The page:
In Utah, homelessness is still a problem and is still being managed inefficiently. Demand for shelter space is on the rise.
Is this where you expected the state to be more than three years after police swooped into the Rio Grande area of downtown and politicians declared an end to homelessness as we had known it? Looking back, is the following paragraph something you expected to read in a report in 2020?
“Despite a major influx in funds towards emergency shelters and resource centers, the goal of making homelessness rare, brief and nonrecurring is not being met.”
How about this one? After tens of millions of tax dollars and the construction of three new shelters, or “resource centers,” is the following something you expected to read?
“Compared to 2019, among the people in the state’s annual counts, 62% were experiencing homelessness and seeking shelter for the first time, an increase which suggests the need for identifying additional ways of preventing homelessness. Length of stay in shelters also increased.”
The latest report on Utah’s homeless services structure, prepared for the Legislature by the Kem C. Gardner Institute at the University of Utah, is an indictment of inefficiencies. It also is a testament as to how well-meaning, and even virtuous, groups can accomplish little if paralyzed by a lack of leadership.
Three years ago, I asked in this space why the state wasn’t appointing a homeless czar to oversee all these efforts. I thought the need was obvious, but the question turned out to be loaded.
When the former editor of the Deseret News opinion page, Hal Boyd, posed it to then-Salt Lake City Mayor Jackie Biskupski in 2017, she answered with a terse question of her own: “Well, why do you think that would be more effective?”
When the idea finally made it into a bill during the most recent legislative session, it died amid angry exchanges in hallways. A leader of the Salt Lake Valley Coalition to End Homelessness (part of what this week’s report called “an amalgamation of well-meaning, but less than optimized entities”) said, “We meet every single week. We talk every single day about what’s going on.”
All of which was true, but meeting and talking isn’t enough.
As the new report notes, the State Homeless Coordinating Committee has 13 voting members, including mayors, state department heads and others. The governor appoints seven non-voting members. But the homeless come in contact with other state agencies, including Public Safety and health officials, “that are working with the same populations, but not working in tandem towards achieving the same goal…”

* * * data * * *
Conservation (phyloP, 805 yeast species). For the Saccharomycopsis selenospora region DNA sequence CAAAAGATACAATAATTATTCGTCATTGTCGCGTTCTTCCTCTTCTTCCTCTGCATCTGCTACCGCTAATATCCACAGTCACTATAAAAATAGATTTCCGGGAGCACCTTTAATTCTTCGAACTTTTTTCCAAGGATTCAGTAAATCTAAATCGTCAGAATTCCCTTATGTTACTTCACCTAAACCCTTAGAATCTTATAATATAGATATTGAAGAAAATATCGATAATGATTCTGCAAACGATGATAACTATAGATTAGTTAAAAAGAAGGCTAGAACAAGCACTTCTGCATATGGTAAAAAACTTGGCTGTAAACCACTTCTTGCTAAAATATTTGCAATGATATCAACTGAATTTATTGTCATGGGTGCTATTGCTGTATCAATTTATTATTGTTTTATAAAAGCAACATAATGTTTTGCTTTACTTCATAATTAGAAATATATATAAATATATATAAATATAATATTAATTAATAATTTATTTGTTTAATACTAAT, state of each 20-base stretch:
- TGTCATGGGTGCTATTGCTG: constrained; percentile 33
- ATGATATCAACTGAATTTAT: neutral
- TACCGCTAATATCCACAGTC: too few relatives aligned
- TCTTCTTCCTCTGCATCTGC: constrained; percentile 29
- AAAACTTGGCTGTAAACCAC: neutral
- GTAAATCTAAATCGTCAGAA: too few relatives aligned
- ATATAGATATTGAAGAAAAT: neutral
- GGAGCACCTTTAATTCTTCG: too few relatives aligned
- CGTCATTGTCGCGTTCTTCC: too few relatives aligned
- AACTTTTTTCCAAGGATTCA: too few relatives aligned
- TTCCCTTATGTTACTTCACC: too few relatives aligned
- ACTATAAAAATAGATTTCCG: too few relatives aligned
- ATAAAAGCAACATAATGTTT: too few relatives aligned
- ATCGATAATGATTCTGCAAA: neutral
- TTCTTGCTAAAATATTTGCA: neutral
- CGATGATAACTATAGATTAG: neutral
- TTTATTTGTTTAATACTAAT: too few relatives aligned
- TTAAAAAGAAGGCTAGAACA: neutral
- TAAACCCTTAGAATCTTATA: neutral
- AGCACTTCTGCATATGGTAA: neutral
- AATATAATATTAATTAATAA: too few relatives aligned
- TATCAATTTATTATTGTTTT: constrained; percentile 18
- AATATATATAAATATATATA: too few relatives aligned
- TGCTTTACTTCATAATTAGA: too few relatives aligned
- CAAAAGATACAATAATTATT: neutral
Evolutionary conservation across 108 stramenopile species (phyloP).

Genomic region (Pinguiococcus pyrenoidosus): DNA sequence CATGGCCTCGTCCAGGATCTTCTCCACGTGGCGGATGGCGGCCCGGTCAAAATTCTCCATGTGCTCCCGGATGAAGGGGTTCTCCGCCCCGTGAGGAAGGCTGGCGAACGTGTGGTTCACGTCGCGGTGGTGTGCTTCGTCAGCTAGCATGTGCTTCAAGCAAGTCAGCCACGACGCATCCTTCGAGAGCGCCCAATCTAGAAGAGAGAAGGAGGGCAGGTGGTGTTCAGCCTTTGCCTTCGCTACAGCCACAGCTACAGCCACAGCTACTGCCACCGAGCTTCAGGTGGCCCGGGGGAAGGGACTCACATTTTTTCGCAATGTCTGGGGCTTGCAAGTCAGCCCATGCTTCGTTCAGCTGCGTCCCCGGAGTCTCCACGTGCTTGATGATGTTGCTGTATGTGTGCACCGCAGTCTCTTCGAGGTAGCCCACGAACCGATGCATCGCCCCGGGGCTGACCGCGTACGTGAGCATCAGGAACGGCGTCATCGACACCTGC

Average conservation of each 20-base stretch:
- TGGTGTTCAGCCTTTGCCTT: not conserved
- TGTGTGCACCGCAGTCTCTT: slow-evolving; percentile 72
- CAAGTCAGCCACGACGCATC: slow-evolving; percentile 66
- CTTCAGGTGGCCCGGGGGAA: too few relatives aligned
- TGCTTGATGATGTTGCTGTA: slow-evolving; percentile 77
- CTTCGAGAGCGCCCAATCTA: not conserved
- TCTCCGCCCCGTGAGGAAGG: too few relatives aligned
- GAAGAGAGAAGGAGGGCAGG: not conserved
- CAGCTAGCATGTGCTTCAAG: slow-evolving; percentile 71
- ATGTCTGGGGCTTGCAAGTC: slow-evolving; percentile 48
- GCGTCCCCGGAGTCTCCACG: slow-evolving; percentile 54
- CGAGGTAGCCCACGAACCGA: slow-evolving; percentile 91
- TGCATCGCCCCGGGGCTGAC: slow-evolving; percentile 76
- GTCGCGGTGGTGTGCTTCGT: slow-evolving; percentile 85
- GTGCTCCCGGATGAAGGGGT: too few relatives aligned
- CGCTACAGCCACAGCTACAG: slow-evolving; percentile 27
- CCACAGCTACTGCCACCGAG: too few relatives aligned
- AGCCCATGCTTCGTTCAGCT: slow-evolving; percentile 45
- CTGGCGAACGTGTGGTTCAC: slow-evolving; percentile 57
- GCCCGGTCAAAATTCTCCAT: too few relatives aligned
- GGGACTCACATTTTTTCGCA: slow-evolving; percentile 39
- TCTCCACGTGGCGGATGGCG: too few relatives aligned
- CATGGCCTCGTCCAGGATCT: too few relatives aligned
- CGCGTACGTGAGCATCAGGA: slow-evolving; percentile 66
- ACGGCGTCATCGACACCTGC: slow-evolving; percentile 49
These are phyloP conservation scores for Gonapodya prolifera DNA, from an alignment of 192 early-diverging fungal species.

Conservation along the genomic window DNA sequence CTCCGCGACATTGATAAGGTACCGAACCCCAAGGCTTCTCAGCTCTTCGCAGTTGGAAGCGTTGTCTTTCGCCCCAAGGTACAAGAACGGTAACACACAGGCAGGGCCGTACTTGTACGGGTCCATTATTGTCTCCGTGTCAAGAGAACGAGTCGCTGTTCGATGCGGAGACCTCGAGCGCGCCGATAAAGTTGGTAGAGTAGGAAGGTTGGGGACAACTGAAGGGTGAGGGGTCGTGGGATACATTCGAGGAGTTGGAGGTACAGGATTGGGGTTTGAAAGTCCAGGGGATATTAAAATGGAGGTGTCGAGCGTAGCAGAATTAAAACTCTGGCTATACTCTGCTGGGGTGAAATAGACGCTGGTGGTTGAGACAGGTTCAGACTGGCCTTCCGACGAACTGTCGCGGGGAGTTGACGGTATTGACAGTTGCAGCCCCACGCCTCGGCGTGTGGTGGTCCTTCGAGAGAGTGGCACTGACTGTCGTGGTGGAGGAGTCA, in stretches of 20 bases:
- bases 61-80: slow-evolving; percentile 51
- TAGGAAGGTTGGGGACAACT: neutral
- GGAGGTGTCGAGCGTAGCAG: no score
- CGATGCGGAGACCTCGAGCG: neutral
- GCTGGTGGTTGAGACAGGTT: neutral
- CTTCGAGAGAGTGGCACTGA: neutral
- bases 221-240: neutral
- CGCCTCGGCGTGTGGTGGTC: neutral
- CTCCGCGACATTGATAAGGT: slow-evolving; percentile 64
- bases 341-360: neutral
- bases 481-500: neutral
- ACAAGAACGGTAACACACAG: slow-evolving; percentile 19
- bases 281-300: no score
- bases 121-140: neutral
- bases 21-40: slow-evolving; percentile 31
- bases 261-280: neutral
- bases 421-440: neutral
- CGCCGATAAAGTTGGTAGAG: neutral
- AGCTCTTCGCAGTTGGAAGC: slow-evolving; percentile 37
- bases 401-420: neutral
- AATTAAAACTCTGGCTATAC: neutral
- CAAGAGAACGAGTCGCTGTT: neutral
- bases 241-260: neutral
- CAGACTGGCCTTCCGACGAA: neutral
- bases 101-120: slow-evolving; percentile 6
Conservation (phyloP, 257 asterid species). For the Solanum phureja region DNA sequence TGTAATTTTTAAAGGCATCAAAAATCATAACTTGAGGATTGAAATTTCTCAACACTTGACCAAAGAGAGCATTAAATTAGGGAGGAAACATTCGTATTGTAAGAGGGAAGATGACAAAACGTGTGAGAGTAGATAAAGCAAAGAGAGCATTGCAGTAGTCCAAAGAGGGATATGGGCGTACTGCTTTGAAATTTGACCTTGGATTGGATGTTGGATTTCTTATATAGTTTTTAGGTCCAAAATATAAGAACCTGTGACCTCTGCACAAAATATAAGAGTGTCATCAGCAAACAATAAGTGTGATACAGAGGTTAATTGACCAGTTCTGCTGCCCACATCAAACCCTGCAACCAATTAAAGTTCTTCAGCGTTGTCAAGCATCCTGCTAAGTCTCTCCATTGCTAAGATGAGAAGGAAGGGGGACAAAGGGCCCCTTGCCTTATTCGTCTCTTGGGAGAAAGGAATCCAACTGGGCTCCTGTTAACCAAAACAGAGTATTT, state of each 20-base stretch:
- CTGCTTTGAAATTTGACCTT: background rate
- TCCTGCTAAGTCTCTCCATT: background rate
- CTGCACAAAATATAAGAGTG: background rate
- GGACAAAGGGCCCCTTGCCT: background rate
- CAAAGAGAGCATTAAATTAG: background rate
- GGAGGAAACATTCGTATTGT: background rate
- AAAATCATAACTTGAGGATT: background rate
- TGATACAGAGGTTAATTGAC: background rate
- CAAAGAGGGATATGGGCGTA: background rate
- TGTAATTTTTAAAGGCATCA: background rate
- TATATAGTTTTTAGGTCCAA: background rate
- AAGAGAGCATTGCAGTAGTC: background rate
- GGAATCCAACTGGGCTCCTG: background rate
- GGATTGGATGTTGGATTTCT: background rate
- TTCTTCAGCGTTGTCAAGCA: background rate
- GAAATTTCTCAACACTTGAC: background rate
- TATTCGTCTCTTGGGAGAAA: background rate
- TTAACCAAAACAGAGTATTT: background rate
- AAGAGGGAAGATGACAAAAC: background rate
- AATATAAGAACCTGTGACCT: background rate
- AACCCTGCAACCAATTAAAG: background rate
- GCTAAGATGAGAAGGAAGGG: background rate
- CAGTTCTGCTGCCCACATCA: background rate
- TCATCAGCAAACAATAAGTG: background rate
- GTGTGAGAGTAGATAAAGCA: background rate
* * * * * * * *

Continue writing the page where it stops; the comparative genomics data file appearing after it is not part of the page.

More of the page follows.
This shouldn’t be a difficult concept to understand. Former Salt Lake County sheriff Jim Winder laid it out to the Deseret News/KSL editorial board three years ago.
“In a perfect world, it would be kind of good to have somebody say, ‘OK, look, we’re going to be agnostic here. Your responsibility, Salt Lake County, is that and that and that,” Winder said back then. “We’re going to judge you based on that. And Salt Lake City, this is the county’s line, this is your line.”
The nation’s homeless czar, Robert Marbut, put it a little more bluntly recently at a meeting in Utah. “You will never get out of this box if everybody thinks they’re a leader.”
The report calls it a “confusing leadership structure.” Among other things, it recommends instead forming a new Utah Homeless Council and appointing a chief policy officer, or executive director, or czar, if you will. Move the whole thing from deep within the Department of Workforce Services to the Governor’s Office of Management and Budget.
Maybe now, finally, the idea will take root.
Interestingly, news reports said no one on the current committee objected when the report was unveiled at a recent meeting. A state lawmaker, Sen Jake Anderegg, R-Lehi, is planning to put this into a bill.
To be fair, I should pause here and note that all has not been a failure since 2017. The coalition of politicians and others who tackled the situation downtown succeeded in ending what had been a dangerous and out-of-control situation.
While it would have been cheaper and more effective to build a single, flexible and all-encompassing new shelter in a secluded area outside the urban core, the decision to instead build three new centers was an improvement.
But the effort will remain incomplete, and ineffective, until someone is in charge, accountable for all the money and answerable for the overall progress, or lack thereof. No one should need another report to understand why.